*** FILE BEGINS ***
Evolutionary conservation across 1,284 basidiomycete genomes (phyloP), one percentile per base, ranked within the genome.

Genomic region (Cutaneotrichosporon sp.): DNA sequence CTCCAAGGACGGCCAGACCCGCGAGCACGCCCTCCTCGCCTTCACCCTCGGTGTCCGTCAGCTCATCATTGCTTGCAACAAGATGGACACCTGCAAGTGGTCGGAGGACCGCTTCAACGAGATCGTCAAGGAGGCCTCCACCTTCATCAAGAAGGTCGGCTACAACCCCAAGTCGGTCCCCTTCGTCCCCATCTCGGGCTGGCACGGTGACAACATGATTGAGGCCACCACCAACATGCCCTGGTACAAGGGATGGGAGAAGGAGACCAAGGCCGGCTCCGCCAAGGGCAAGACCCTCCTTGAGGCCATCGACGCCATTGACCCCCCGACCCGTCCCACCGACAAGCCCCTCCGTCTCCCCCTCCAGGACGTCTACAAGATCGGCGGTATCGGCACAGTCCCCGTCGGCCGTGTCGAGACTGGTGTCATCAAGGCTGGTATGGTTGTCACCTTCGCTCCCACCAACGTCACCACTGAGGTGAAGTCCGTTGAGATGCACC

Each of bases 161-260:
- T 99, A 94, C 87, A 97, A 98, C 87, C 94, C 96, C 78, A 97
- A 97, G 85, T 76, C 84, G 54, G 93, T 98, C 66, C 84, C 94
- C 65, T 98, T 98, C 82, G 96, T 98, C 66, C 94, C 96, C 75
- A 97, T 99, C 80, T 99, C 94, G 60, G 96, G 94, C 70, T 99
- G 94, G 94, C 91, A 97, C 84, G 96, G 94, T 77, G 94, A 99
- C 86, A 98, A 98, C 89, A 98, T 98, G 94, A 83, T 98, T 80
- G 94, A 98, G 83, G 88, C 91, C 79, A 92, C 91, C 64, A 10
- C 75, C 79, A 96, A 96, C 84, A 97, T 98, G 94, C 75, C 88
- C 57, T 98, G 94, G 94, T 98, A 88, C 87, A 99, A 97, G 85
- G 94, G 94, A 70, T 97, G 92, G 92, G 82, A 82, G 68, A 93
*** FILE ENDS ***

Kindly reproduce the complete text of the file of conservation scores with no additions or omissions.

Evolutionary conservation across 1,284 basidiomycete genomes (phyloP), one percentile per base, ranked within the genome.

Genomic region (Cutaneotrichosporon sp.): DNA sequence CTCCAAGGACGGCCAGACCCGCGAGCACGCCCTCCTCGCCTTCACCCTCGGTGTCCGTCAGCTCATCATTGCTTGCAACAAGATGGACACCTGCAAGTGGTCGGAGGACCGCTTCAACGAGATCGTCAAGGAGGCCTCCACCTTCATCAAGAAGGTCGGCTACAACCCCAAGTCGGTCCCCTTCGTCCCCATCTCGGGCTGGCACGGTGACAACATGATTGAGGCCACCACCAACATGCCCTGGTACAAGGGATGGGAGAAGGAGACCAAGGCCGGCTCCGCCAAGGGCAAGACCCTCCTTGAGGCCATCGACGCCATTGACCCCCCGACCCGTCCCACCGACAAGCCCCTCCGTCTCCCCCTCCAGGACGTCTACAAGATCGGCGGTATCGGCACAGTCCCCGTCGGCCGTGTCGAGACTGGTGTCATCAAGGCTGGTATGGTTGTCACCTTCGCTCCCACCAACGTCACCACTGAGGTGAAGTCCGTTGAGATGCACC

Each of bases 161-260:
- T 99, A 94, C 87, A 97, A 98, C 87, C 94, C 96, C 78, A 97
- A 97, G 85, T 76, C 84, G 54, G 93, T 98, C 66, C 84, C 94
- C 65, T 98, T 98, C 82, G 96, T 98, C 66, C 94, C 96, C 75
- A 97, T 99, C 80, T 99, C 94, G 60, G 96, G 94, C 70, T 99
- G 94, G 94, C 91, A 97, C 84, G 96, G 94, T 77, G 94, A 99
- C 86, A 98, A 98, C 89, A 98, T 98, G 94, A 83, T 98, T 80
- G 94, A 98, G 83, G 88, C 91, C 79, A 92, C 91, C 64, A 10
- C 75, C 79, A 96, A 96, C 84, A 97, T 98, G 94, C 75, C 88
- C 57, T 98, G 94, G 94, T 98, A 88, C 87, A 99, A 97, G 85
- G 94, G 94, A 70, T 97, G 92, G 92, G 82, A 82, G 68, A 93